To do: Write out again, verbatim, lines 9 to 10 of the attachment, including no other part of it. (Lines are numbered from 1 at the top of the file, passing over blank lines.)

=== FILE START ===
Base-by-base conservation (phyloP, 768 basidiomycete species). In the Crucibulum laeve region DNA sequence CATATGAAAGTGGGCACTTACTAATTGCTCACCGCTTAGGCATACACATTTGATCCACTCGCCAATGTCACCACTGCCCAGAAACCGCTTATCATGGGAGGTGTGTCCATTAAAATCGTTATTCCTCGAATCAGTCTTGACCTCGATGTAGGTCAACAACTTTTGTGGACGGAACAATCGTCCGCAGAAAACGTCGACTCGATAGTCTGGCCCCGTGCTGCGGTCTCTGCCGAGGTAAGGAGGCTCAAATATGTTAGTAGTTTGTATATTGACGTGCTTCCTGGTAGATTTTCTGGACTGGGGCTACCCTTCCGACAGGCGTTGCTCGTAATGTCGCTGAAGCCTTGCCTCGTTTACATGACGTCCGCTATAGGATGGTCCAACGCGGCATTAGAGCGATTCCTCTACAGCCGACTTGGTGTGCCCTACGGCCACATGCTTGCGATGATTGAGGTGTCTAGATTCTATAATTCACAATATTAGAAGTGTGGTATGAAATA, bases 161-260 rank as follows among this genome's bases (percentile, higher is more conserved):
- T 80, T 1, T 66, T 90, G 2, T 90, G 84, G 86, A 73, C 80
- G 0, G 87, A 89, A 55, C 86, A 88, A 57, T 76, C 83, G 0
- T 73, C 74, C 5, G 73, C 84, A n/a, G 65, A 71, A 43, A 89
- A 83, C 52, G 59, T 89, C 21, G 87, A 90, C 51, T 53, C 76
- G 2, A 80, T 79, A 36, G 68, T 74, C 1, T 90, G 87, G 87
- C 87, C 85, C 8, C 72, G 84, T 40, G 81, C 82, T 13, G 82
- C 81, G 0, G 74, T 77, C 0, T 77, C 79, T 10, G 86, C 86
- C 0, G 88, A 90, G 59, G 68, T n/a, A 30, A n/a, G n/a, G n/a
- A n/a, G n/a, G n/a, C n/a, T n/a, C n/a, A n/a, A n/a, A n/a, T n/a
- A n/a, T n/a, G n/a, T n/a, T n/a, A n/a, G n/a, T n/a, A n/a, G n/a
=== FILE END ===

- C 0, G 88, A 90, G 59, G 68, T n/a, A 30, A n/a, G n/a, G n/a
- A n/a, G n/a, G n/a, C n/a, T n/a, C n/a, A n/a, A n/a, A n/a, T n/a